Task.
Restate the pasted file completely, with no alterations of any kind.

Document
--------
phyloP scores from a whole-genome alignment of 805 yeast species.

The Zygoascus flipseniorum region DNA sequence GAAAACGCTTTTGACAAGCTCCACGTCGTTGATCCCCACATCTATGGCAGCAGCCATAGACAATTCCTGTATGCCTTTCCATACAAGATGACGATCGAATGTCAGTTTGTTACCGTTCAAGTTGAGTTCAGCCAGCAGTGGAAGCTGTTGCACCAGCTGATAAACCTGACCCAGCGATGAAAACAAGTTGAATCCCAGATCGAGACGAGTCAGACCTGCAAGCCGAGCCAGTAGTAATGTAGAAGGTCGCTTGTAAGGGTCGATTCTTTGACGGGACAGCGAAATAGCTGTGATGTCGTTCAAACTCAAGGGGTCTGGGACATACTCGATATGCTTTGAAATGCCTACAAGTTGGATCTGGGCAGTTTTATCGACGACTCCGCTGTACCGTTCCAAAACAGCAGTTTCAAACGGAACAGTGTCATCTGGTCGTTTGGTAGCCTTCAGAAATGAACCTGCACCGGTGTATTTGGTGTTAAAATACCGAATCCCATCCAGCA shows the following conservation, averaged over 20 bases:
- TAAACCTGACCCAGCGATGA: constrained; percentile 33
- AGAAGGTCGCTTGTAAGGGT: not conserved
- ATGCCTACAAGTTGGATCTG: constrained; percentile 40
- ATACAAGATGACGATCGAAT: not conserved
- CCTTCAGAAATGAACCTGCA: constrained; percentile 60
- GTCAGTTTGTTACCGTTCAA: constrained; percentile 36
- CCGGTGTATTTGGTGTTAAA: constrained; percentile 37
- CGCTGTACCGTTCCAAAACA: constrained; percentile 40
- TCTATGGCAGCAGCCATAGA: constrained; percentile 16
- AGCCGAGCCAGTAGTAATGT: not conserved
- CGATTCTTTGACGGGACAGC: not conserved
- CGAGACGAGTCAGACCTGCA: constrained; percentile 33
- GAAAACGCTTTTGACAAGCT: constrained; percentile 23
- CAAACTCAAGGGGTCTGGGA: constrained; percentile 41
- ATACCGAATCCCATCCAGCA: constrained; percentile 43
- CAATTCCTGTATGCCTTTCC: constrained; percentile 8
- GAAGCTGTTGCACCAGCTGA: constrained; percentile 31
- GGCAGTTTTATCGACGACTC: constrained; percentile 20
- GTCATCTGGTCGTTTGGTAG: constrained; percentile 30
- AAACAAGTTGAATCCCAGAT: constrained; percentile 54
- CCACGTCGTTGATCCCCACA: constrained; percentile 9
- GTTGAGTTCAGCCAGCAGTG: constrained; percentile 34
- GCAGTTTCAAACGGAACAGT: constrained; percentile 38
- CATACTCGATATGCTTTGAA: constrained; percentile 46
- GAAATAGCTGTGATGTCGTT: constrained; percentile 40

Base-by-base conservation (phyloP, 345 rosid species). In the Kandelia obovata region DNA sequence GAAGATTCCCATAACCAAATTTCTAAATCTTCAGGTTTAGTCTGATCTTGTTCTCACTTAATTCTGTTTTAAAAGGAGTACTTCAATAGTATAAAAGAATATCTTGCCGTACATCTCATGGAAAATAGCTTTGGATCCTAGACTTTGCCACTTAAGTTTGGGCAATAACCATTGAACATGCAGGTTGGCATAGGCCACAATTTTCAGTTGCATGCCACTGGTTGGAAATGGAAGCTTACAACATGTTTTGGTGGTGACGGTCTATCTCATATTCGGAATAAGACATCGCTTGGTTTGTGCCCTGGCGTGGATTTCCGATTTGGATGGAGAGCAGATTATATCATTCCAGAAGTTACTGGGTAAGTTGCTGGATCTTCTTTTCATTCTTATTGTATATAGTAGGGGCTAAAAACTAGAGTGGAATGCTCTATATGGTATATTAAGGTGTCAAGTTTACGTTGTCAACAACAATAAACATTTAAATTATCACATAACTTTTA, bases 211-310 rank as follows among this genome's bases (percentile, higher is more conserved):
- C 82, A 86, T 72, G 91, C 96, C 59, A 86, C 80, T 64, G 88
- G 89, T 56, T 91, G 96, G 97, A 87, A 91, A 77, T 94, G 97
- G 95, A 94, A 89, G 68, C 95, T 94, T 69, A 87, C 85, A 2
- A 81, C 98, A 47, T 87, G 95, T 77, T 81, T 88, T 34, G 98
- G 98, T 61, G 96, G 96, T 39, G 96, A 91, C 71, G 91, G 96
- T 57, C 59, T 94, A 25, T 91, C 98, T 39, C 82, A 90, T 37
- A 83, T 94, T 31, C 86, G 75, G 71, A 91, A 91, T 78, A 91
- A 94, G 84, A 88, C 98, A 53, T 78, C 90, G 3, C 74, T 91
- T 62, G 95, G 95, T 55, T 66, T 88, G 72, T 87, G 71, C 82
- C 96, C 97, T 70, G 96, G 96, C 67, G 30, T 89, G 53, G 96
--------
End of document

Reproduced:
phyloP scores from a whole-genome alignment of 805 yeast species.

The Zygoascus flipseniorum region DNA sequence GAAAACGCTTTTGACAAGCTCCACGTCGTTGATCCCCACATCTATGGCAGCAGCCATAGACAATTCCTGTATGCCTTTCCATACAAGATGACGATCGAATGTCAGTTTGTTACCGTTCAAGTTGAGTTCAGCCAGCAGTGGAAGCTGTTGCACCAGCTGATAAACCTGACCCAGCGATGAAAACAAGTTGAATCCCAGATCGAGACGAGTCAGACCTGCAAGCCGAGCCAGTAGTAATGTAGAAGGTCGCTTGTAAGGGTCGATTCTTTGACGGGACAGCGAAATAGCTGTGATGTCGTTCAAACTCAAGGGGTCTGGGACATACTCGATATGCTTTGAAATGCCTACAAGTTGGATCTGGGCAGTTTTATCGACGACTCCGCTGTACCGTTCCAAAACAGCAGTTTCAAACGGAACAGTGTCATCTGGTCGTTTGGTAGCCTTCAGAAATGAACCTGCACCGGTGTATTTGGTGTTAAAATACCGAATCCCATCCAGCA shows the following conservation, averaged over 20 bases:
- TAAACCTGACCCAGCGATGA: constrained; percentile 33
- AGAAGGTCGCTTGTAAGGGT: not conserved
- ATGCCTACAAGTTGGATCTG: constrained; percentile 40
- ATACAAGATGACGATCGAAT: not conserved
- CCTTCAGAAATGAACCTGCA: constrained; percentile 60
- GTCAGTTTGTTACCGTTCAA: constrained; percentile 36
- CCGGTGTATTTGGTGTTAAA: constrained; percentile 37
- CGCTGTACCGTTCCAAAACA: constrained; percentile 40
- TCTATGGCAGCAGCCATAGA: constrained; percentile 16
- AGCCGAGCCAGTAGTAATGT: not conserved
- CGATTCTTTGACGGGACAGC: not conserved
- CGAGACGAGTCAGACCTGCA: constrained; percentile 33
- GAAAACGCTTTTGACAAGCT: constrained; percentile 23
- CAAACTCAAGGGGTCTGGGA: constrained; percentile 41
- ATACCGAATCCCATCCAGCA: constrained; percentile 43
- CAATTCCTGTATGCCTTTCC: constrained; percentile 8
- GAAGCTGTTGCACCAGCTGA: constrained; percentile 31
- GGCAGTTTTATCGACGACTC: constrained; percentile 20
- GTCATCTGGTCGTTTGGTAG: constrained; percentile 30
- AAACAAGTTGAATCCCAGAT: constrained; percentile 54
- CCACGTCGTTGATCCCCACA: constrained; percentile 9
- GTTGAGTTCAGCCAGCAGTG: constrained; percentile 34
- GCAGTTTCAAACGGAACAGT: constrained; percentile 38
- CATACTCGATATGCTTTGAA: constrained; percentile 46
- GAAATAGCTGTGATGTCGTT: constrained; percentile 40

Base-by-base conservation (phyloP, 345 rosid species). In the Kandelia obovata region DNA sequence GAAGATTCCCATAACCAAATTTCTAAATCTTCAGGTTTAGTCTGATCTTGTTCTCACTTAATTCTGTTTTAAAAGGAGTACTTCAATAGTATAAAAGAATATCTTGCCGTACATCTCATGGAAAATAGCTTTGGATCCTAGACTTTGCCACTTAAGTTTGGGCAATAACCATTGAACATGCAGGTTGGCATAGGCCACAATTTTCAGTTGCATGCCACTGGTTGGAAATGGAAGCTTACAACATGTTTTGGTGGTGACGGTCTATCTCATATTCGGAATAAGACATCGCTTGGTTTGTGCCCTGGCGTGGATTTCCGATTTGGATGGAGAGCAGATTATATCATTCCAGAAGTTACTGGGTAAGTTGCTGGATCTTCTTTTCATTCTTATTGTATATAGTAGGGGCTAAAAACTAGAGTGGAATGCTCTATATGGTATATTAAGGTGTCAAGTTTACGTTGTCAACAACAATAAACATTTAAATTATCACATAACTTTTA, bases 211-310 rank as follows among this genome's bases (percentile, higher is more conserved):
- C 82, A 86, T 72, G 91, C 96, C 59, A 86, C 80, T 64, G 88
- G 89, T 56, T 91, G 96, G 97, A 87, A 91, A 77, T 94, G 97
- G 95, A 94, A 89, G 68, C 95, T 94, T 69, A 87, C 85, A 2
- A 81, C 98, A 47, T 87, G 95, T 77, T 81, T 88, T 34, G 98
- G 98, T 61, G 96, G 96, T 39, G 96, A 91, C 71, G 91, G 96
- T 57, C 59, T 94, A 25, T 91, C 98, T 39, C 82, A 90, T 37
- A 83, T 94, T 31, C 86, G 75, G 71, A 91, A 91, T 78, A 91
- A 94, G 84, A 88, C 98, A 53, T 78, C 90, G 3, C 74, T 91
- T 62, G 95, G 95, T 55, T 66, T 88, G 72, T 87, G 71, C 82
- C 96, C 97, T 70, G 96, G 96, C 67, G 30, T 89, G 53, G 96